Influence of Attachment Strategy on the Thermal Stability of Hybridized DNA on Gold Surfaces
journal contributionposted on 23.12.2014, 00:00 by Tyler J. Petty, Caleb E. Wagner, Aric Opdahl
Any type of content formally published in an academic journal, usually following a peer-review process.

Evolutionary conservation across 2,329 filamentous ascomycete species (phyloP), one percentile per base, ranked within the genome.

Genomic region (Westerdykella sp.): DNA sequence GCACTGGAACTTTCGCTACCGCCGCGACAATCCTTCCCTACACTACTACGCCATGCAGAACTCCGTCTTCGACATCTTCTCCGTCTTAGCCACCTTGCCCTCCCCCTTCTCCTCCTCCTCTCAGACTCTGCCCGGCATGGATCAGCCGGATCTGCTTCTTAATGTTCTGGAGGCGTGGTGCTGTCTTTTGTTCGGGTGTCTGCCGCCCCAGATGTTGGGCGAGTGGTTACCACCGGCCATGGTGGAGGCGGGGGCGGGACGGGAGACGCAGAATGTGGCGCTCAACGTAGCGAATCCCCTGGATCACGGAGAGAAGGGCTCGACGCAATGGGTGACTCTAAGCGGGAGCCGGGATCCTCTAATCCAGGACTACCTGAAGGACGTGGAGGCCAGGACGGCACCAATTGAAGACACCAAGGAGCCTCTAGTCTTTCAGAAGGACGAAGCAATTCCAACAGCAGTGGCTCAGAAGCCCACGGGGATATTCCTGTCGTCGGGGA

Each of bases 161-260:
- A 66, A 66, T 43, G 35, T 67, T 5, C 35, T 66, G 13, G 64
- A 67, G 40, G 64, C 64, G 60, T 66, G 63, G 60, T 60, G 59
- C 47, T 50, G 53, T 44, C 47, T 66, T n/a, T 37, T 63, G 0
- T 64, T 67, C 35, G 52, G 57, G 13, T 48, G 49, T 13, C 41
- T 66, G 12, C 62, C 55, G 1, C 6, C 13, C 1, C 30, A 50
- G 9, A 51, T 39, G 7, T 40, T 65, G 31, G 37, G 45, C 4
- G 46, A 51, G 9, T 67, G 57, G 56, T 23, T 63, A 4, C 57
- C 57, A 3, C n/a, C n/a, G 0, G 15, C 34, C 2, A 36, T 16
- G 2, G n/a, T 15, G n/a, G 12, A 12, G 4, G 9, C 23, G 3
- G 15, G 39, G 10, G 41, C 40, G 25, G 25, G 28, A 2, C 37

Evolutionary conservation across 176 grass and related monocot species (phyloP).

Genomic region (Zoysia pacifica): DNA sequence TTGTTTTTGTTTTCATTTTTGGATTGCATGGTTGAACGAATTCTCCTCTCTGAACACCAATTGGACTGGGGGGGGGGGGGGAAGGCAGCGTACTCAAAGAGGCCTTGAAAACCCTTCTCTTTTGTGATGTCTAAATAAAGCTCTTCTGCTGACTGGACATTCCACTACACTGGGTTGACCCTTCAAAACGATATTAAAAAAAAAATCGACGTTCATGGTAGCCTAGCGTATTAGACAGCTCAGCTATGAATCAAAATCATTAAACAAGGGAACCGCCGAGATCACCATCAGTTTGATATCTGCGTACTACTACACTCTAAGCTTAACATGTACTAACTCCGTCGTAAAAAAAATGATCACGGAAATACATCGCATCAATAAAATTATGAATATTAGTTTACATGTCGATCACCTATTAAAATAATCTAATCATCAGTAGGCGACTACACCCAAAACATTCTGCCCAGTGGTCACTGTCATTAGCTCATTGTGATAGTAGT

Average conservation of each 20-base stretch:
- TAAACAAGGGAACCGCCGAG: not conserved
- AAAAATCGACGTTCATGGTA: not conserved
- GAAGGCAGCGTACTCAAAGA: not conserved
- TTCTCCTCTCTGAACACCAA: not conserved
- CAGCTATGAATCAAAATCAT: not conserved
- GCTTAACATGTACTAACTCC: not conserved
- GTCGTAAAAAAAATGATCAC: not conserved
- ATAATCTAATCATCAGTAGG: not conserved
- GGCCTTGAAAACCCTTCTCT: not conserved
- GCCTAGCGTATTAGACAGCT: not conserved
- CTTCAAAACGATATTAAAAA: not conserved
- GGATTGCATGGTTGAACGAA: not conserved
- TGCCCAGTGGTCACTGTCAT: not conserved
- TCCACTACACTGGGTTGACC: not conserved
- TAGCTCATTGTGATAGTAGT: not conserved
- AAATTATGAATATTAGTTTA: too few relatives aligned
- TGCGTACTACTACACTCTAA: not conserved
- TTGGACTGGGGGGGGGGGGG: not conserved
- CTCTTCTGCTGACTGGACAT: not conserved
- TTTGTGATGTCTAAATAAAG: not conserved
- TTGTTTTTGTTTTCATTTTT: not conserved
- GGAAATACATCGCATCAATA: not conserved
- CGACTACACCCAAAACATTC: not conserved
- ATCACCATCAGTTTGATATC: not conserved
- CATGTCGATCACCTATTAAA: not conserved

The thermal stabilities of double-stranded DNA hybrids immobilized on gold surfaces are shown to be significantly affected by the conformation of the hybrid. To analyze this behavior, DNA probes were immobilized using attachment strategies where the nucleotides within the strand had varying levels of interactions with the gold substrate. The abilities of these probes to form double-stranded hybrids with solution DNA targets were evaluated by surface plasmon resonance (SPR) over a temperature range 25–60 °C. The measurements were used to construct thermal stability profiles for hybrids in each conformation. We observe that DNA hybrids formed with probe strands that interact extensively with the gold surface have stability profiles that are shifted lower by 5–10 °C compared to hybrids formed with end-tethered probes that have fewer interactions with the surface. The results provide an understanding of the experimental conditions in which these weaker DNA hybrids can form and show the additional complexity of evaluating denaturation profiles generated from DNA on surfaces.